Last week, Apple’s iBooks Store and iTunes Movies were shut down in China, just six months after they were started there. Initially, Apple apparently had the government’s approval to introduce the services. But then a regulator, the State Administration of Press, Publication, Radio, Film and Television, asserted its authority and demanded the closings, according to two people who spoke on the condition of anonymity.

“We hope to make books and movies available again to our customers in China as soon as possible,” an Apple spokeswoman said in a statement.

I’m sensing, based on various tidbits of news, that Apple’s problems in China will get worse before they get better. Quite frankly, I’m surprised they allowed any ‘western’ content in the first place.


Screening Room — New Movies Straight to Your Living Room →

March 12, 2016 · 15:39

Chris Welch:

Screening Room plans to charge $150 for access to a tightly-secured set-top box that would let people skip theater lines and watch brand new films in their own living room. On top of the equipment cost, viewers would have to pay $50 per screening, and they’d get only 48 hours to watch the movie after laying down that money. Theaters and movie exhibitors are expected to receive a decent chunk of profits to offset complaints that Screening Room could potentially throw a wrench into their profits.

I’m fine with the price, but I’m pretty sure the technology will be atrocious. I wish they could just get their act together, and put the movies in iTunes.

Make it easy, and people will pay; make it hard and people will go out of their way to make it easier, pirating along the way, not caring about the fact that they are doing so.


NepTunes — a Simple Last.fm Scrobbler for OS X

March 9, 2016 · 19:00

I used to have an app named CoverSutra running on my desktop. Not only did it display iTunes artwork in a visually pleasing way, but it also updated my Last.fm account with what I was listening to in iTunes. Unfortunately, Sophie Teutschler stopped development, and found a job at Apple. CoverSutra no longer works properly under OS X El Capitan, and while it ‘kinda works’ with iTunes, it doesn’t support Apple Music at all.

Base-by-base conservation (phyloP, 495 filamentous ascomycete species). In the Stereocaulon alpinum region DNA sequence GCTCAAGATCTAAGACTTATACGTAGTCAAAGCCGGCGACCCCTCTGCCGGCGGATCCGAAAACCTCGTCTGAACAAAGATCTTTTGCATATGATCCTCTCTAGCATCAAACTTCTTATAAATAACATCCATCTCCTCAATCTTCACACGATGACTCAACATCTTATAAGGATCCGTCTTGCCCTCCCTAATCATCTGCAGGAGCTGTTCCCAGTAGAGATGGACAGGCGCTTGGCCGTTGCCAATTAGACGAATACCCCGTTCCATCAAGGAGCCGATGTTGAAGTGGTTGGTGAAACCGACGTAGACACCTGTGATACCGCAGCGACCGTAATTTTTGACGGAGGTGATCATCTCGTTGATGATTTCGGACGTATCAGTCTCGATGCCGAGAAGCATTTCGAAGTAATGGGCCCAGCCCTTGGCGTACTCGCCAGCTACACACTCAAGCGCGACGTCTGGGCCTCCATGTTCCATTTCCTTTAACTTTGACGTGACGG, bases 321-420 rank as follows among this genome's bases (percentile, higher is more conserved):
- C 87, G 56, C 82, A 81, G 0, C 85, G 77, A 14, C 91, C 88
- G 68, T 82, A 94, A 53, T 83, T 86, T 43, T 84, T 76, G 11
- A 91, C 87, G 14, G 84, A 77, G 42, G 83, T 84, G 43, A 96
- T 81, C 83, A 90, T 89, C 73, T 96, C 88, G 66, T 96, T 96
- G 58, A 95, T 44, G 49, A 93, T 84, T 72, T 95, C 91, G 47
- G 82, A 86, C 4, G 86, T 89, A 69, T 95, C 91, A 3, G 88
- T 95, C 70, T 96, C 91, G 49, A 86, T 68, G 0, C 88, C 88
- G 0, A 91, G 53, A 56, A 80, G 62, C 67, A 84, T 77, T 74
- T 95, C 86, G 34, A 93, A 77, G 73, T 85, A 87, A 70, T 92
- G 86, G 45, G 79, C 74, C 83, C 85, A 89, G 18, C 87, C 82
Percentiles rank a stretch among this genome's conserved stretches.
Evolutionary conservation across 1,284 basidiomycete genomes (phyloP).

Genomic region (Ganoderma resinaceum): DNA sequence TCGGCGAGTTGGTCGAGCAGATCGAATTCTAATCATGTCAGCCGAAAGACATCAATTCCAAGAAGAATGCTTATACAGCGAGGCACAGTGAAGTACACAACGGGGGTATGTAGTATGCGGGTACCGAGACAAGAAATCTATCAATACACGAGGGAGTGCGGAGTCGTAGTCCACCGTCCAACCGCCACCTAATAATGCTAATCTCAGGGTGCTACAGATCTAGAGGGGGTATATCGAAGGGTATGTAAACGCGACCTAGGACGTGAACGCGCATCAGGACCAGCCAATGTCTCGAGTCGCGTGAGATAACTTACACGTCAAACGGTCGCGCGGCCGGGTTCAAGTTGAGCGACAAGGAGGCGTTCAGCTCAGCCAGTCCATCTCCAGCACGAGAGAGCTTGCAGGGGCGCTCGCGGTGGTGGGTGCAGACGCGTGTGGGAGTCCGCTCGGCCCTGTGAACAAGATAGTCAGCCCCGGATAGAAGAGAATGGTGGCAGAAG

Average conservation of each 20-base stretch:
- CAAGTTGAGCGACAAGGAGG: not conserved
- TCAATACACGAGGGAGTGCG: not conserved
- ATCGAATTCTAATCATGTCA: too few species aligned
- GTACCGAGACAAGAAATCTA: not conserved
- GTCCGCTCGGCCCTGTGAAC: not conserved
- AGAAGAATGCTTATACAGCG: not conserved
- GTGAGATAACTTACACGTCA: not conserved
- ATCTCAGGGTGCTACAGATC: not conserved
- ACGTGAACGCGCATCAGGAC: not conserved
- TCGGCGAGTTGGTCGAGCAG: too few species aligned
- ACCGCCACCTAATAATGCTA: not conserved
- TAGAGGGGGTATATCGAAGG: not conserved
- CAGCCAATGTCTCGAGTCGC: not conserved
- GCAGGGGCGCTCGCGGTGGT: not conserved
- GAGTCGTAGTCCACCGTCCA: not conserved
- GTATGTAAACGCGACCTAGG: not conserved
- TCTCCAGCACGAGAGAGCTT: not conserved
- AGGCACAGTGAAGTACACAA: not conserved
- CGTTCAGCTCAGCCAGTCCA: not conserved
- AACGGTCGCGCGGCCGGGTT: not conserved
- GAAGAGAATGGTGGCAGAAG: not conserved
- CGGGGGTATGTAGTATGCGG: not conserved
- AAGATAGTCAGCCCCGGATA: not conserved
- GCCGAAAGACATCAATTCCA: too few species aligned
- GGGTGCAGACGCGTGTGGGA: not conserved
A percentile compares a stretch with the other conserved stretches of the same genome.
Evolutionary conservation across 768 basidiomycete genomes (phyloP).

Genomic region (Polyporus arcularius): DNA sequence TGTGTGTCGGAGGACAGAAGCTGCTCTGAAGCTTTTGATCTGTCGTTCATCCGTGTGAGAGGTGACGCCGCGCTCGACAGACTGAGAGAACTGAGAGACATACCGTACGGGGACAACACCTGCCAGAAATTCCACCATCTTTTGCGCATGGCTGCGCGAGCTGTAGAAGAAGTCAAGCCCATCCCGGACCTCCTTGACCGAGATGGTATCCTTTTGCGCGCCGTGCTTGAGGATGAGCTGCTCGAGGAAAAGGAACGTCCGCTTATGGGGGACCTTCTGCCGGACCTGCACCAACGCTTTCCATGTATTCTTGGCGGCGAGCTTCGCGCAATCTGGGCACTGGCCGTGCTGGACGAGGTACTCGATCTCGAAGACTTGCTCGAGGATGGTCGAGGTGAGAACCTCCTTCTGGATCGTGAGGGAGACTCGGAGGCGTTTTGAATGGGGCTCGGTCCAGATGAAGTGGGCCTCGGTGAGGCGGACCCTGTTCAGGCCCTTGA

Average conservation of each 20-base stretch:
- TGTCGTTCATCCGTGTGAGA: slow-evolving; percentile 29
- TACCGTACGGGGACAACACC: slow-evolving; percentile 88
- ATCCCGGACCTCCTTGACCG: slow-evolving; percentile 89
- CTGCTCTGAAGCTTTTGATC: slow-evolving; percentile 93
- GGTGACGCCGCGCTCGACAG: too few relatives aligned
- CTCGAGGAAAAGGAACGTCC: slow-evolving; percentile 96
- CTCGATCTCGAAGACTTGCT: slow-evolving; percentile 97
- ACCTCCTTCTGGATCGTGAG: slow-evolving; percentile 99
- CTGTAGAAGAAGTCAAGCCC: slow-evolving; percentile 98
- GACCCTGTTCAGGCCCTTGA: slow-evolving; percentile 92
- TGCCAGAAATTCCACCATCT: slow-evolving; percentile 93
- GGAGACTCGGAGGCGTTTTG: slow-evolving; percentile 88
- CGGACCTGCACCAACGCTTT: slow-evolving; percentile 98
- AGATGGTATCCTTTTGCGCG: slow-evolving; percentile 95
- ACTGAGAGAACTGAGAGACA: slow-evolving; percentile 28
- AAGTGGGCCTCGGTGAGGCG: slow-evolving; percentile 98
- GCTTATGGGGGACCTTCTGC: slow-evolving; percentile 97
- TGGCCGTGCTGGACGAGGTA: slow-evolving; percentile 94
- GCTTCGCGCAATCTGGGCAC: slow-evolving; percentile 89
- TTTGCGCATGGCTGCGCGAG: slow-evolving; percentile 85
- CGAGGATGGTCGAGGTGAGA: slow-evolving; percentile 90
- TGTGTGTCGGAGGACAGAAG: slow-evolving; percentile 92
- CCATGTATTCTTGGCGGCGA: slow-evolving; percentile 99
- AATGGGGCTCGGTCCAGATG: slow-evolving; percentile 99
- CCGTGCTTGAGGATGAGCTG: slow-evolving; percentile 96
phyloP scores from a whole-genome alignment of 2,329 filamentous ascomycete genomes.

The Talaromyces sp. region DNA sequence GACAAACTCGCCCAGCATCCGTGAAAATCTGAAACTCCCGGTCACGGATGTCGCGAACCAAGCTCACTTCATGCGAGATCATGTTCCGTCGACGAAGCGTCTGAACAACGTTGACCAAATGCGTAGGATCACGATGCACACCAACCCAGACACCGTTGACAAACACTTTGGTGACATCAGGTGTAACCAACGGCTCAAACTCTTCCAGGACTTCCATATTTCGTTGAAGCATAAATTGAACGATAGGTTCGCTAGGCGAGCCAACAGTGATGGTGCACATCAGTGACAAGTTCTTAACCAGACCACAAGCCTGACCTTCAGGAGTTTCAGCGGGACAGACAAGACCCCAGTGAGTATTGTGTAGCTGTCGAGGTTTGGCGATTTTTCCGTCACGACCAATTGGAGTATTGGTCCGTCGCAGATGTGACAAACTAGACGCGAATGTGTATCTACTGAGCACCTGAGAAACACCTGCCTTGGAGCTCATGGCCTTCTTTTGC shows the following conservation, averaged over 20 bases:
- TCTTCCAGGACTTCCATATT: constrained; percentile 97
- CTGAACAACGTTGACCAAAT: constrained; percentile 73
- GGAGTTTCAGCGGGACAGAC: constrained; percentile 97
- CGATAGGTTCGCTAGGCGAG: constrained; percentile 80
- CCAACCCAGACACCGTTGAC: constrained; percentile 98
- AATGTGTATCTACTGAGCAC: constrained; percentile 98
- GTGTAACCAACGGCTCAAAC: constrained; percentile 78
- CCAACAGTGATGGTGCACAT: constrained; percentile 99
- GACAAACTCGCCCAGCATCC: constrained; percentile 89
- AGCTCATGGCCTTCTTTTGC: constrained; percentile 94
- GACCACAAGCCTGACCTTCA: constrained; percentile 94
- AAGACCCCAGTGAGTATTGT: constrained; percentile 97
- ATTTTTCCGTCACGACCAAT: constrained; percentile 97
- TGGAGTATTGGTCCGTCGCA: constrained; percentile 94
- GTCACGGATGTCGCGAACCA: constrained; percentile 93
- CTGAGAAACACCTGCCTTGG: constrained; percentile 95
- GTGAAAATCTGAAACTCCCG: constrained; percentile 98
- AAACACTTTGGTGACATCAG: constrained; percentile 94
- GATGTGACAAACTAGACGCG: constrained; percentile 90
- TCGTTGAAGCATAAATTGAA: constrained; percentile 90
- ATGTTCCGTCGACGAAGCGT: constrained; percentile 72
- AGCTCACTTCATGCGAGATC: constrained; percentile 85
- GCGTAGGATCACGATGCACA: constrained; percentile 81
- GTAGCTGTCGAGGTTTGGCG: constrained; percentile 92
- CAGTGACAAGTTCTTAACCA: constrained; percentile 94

NepTunes app

Polish developer Adam Różyński has the answer to my problems. His NepTunes is a simple app1 which lives in the OS X menu bar. All it does is report back to our Last.fm account2, correctly scrobbling the music we are listening to. Although it is not as nice graphically3 as CoverSutra, it gets the job done. The preferences panel also allows the app to integrate with iTunes. This allows to ‘star’ songs with ‘hearts’ on both Apple Music and Last.fm with one keyboard shortcut (which can be customised).

Simple, but it gets the job done. That’s usually enough for me.

NepTunes – OS X – Social Networking – €3.99

  1. Technically I believe this is called a ‘menulet’.
  2. Obviously one is needed for this to function.
  3. I do however fancy the trident icon in the menu bar.

iTunes Radio for Apple Music Subscribers Only →

January 16, 2016 · 12:25

Brendan Klinkenberg:

iTunes Radio, Apple’s Pandora-style internet radio service, is going behind the $10 per month Apple Music paywall on January 29th.

“We are making Beats 1 the premier free broadcast from Apple and phasing out the ad-supported stations at the end of January,” an Apple spokesperson told BuzzFeed News. “Additionally, with an Apple Music membership, listeners can access dozens of radio stations curated by our team of music experts, covering a range of genres, commercial-free with unlimited skips. The free three-month trial of Apple Music includes radio.”


‘Consumers… Well… We’re Fucking Stupid’ →

December 21, 2015 · 23:21

Don Melton:

Anyway, Netflix is talking about the bitrates for their 1080p videos soon being as low 2000 Kbps for the simple stuff. That’s down from the 4300-5800 Kbps range they’re using now. And I’m sure they can do that on the low end without any perceivable loss of quality while streaming.

But can Apple and Amazon sell 1080p videos — averaging about 5000 Kbps now — at bitrates as low as 2000 Kbps — less than half that average size — without a perceived loss of value?

I don’t know. It’s hard to predict because consumers… well… we’re fucking stupid.

A very insightful and technical post about video and audio encoders, bitrates, and the future for Netflix, Apple and others.

An example would be TIDAL and their HQ uncompressed format, or whatever they’re calling it. I’m sure it’s great if you have the right equipment, young enough ears, and the ability to tell the difference. I still can, but just barely, and quite frankly the added overhead in terms of size (amongst other hurdles) is just too much of a hassle for me. The current iTunes/Spotify/pick-your-vice formats are more than enough, and if they flipped the switch overnight without telling anyone, I doubt many would notice. I know I wouldn’t.


Best of 2015 for Mac

December 10, 2015 · 14:37

Apart from the best apps and games for every platform, Apple also published a list of the runner-up apps and games of the year. The list contains a few excellent pieces of software, some of which I use, including Fantastical, Reeder 3, Ulysses, and many others.

Continue reading →